Girl Waits with Gun by Amy Stewart (Houghton Mifflin Harcourt) Stewart’s novel tells the story of the Kopp Sisters and the one moment that changes the course of their lives. A collision between the sister’s wagon and a dangerous silk factory owner’s automobile sets in motion a year of adventure. The factory owner, Mr. Kaufman, refuses to assist, apologize, or compensate the sisters for the accident, and after Constance Kopp confronts him he begins a harassment that lasts for months. With the help of the local sheriff, the sisters arm themselves and prepare to defend their property, earning a headline in the papers: Girl Waits with Gun. Based on true events, the story of the Kopp Sisters is great fun, with an ever-present danger that adds an unexpected grit that readers will love.
The Knockoff by Lucy Sykes and Jo Piazza (Doubleday) Reminiscent of The Devil Wears Prada, The Knockoff tells the story of Imogen, a fashion prodigy who isn’t sure how to function at her magazine when the focus shifts from print to social media and hackathons. Can she rise to the occasion and save not only her own job but also the magazine?
Lost Lake by Sarah Addison Allen
(St. Martin’s Press) Allen’s captivating tale about how what we lose is as much a part of us as what we find comes alive through her vivid imagery and beautiful writing. Lost Lake hums with hope and satisfies in that deep down good way.
Did You Ever Have a Family by Bill Clegg (Scout Press) Clegg’s stunning, beautiful debut novel opens on a tragedy: a house fire has killed a young bride-to-be, her fiancé, and many of her family. Did You Ever Have a Family tracks the now permanently interconnected lives of those left behind after the fire, exploring the many ways we carry guilt, regret and loneliness within ourselves and the power of hope in the most hopeless of times.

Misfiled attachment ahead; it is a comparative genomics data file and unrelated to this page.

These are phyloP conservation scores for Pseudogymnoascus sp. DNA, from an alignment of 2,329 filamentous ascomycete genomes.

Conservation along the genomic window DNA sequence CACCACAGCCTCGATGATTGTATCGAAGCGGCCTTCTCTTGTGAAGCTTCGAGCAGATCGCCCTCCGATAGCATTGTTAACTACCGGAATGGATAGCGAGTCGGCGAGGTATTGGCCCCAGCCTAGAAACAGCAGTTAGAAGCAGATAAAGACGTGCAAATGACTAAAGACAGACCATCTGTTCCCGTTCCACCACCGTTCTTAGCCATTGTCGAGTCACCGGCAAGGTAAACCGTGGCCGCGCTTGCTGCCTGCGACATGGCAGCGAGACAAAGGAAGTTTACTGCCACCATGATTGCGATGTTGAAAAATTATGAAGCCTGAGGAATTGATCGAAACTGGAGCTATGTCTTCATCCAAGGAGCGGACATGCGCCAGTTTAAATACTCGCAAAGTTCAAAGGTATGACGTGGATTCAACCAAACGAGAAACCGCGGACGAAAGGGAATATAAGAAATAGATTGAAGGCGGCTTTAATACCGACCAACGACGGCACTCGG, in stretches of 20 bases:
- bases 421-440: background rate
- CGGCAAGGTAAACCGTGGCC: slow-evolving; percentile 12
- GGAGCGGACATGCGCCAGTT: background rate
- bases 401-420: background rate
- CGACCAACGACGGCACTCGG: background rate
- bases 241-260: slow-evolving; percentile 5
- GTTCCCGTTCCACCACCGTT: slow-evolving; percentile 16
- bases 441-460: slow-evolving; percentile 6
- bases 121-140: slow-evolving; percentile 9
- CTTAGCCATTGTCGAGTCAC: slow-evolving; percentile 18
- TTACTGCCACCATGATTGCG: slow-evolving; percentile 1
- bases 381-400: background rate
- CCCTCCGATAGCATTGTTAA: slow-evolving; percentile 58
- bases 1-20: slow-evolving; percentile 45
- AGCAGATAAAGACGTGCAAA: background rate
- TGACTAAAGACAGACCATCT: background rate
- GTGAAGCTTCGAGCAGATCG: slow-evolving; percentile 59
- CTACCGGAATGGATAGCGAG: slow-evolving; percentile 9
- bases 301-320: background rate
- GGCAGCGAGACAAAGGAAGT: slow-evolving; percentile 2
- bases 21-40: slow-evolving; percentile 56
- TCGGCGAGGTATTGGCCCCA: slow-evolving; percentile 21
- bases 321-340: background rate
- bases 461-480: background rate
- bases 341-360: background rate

Circling the Sun by Paula McLain (Ballantine) Beryl Markham grew up in colonial Kenya, a place of questionable morals and fascinating people. Although she was too young and too poor to be at the core of the Happy Valley set, she was old enough to know the principals (Karen Blixen, Denys Finch Hatten, Berkeley Cole, Lord Delamare) and to be a part of their world. McLain’s Circling the Sun perfectly captures the personalities of the European expats, the complexities of colonial culture, and the details of the African landscape. Told from Markham’s perspective, the novel resembles a well-crafted memoir, taking readers on a roller-coaster adventure of incredible successes and deep sorrows. Despite an unprecedented string of professional achievements, Markham was nearly lost to history; now, thanks to McLain’s riveting account, the world will once again be talking about this intriguing, strong woman.